CEDAR FALLS — Leo Ogden visited his older sister and her husband several times during his summers off from school whenever they were stationed stateside. He heard good things about the military from his brother-in-law, a “career Navy man.”
“I just thought it would be a good thing to do, so I joined the (naval) reserves” at his Sioux City high school in 1949, Ogden said.
Once the Korean War was declared, he joined up with the Navy, “because I knew if I didn’t, I’d get drafted.”
He was inducted in Omaha and put on a train to San Diego, where he waited around until there were enough sailors to form a company before he began basic training.
“I think it was supposed to be 12 weeks that we spent in boot camp, but because of the rush to try and get people out in the fleet they had reduced that to 10 weeks,” Ogden said.
He doesn’t remember if he or his company were exactly itching to go to war. Mostly, they were exhausted.
“They kept you pretty busy from 5 o’clock in the morning ’til 10 o’clock at night. By then, you were tired and wanted to sleep,” Ogden said. “I think most of the guys were enthusiastic about what they were doing.”
After basic, Ogden was recommended for one of two specialty training schools: flight school or electronics. He chose the latter.
“While I would have liked to learn to fly, I thought, ‘Well, go to electronics school and learn a trade,’” he said. “So that’s where I went.”
The school was on Naval Station Treasure Island in the San Francisco Bay, where Ogden learned the ins and outs of tube theory, wiring circuitry and repairing receivers and transmitters.
After 15 months there, he was assigned to the communications station on Guam, where he was assigned to a receiver site and repaired and maintained single side band radios that communicated with Hawaii.
“It was a matter of sitting at a work bench and testing if they had problems; if they did, you figure out what the problem was and repair it,” he said.
Ogden was on Guam for about 17 months, and remembered spending a good bit of his free time swimming in the ocean, about a 2-mile walk to a place surrounded by a coral reef.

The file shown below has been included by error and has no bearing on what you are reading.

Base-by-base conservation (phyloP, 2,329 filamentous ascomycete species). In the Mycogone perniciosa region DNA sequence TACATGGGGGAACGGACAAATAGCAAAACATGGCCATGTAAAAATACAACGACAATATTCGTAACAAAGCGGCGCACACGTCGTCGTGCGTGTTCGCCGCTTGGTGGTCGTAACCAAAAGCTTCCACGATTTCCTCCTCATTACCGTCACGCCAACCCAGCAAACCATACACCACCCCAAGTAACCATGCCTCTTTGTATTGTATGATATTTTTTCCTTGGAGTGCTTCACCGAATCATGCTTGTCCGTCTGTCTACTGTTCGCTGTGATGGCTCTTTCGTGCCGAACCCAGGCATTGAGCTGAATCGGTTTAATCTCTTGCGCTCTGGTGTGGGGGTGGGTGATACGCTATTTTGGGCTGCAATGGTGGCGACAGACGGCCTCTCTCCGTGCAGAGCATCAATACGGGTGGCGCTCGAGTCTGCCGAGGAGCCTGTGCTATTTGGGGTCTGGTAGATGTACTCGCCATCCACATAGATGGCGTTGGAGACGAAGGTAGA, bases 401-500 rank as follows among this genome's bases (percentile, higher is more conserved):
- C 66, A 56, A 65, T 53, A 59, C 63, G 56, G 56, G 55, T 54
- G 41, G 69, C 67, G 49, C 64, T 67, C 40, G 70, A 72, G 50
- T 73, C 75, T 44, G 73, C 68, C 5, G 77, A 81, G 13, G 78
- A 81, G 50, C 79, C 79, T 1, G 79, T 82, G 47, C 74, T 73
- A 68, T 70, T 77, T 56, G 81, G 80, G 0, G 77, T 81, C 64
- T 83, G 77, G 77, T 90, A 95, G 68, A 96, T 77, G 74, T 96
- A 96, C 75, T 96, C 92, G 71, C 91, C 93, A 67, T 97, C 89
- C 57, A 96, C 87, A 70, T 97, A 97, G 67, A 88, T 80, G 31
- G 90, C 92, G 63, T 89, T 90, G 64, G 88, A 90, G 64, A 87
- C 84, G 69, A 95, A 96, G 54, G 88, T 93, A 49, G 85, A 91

“It was a gorgeous setting and the water was clear — just wonderful,” he said.
Soon, Ogden heard the Navy was looking for volunteers who wanted to go to a new school they were developing on guided missiles. Ogden and a friend signed up and were selected to go to the newly opened base, Point Mugu, an air missile test center about 65 miles north of Los Angeles.
Ogden spent five months studying mathematics and learning about the guided missiles the Germans had developed in WWII.
After his training, he joined up with the very first company, Guided Missile Test Group One, on Point Mugu. Ogden said the new company worked with Regulus 1 Cruise Missile, which the National Air and Space Museum said is the first operational Navy cruise missile, which could go up to 30,000 feet high and had a range of 500 miles.
Periodically, the company would go to Edwards Air Force Base to work alongside civilian manufacturers of the Regulus. Ogden worked on autopilot and radio-controlled portions of the missiles.
“We would launch some missiles from there, then the aircraft would fly them to their destination and bring them back and land them,” Ogden said.
Because they were quite expensive, the missiles had landing gear so a pilot controlling them remotely could land them and the military could recover them to use again.
“We had one missile, I recall it was called ‘Old Number 17,’ I think it flew successfully 13 or 14 times, which was really quite amazing,” Ogden said.
Ogden was around for the very first installation of a Regulus 1 onto an aircraft carrier, the USS Hancock.
“We took three missiles with us and fired two of them while we were out there, showing off,” he said.
Ogden doesn’t remember thinking he was on the cutting edge of anything, despite being in the first training class, in the first company and working with the very first Navy cruise missiles.
“You were aware it was new and different, but I don’t know whether we were really aware that it would ever amount to anything,” Ogden said.
He spent the last 15 months of his military duty at Naval Air Station Barbers Point on Oahu, Hawaii. His sister and brother-in-law were also stationed near there at the time, which he liked.
“Everybody thinks, ‘Oh geez, I’d love to go to Hawaii,’ but there are aspects of it that aren’t any nicer than living in Cedar Falls,” Ogden said. “A lot of people think it’s all sun. Well, during the rainy season it rains and rains, just miserable.”
After he returned home, Ogden got married, went to college for his bachelor’s and master’s degrees, then worked with the Black Hawk County superintendent of schools for 32 years. He said he severed his relationship with the Navy because he could see the Vietnam War was ramping up.
“I think when I joined the Navy I was very immature — I didn’t have much common sense,” Ogden said. “I think that’s the kind of thing the military does for people — it teaches them responsibility and discipline, and I think it did the same for me.”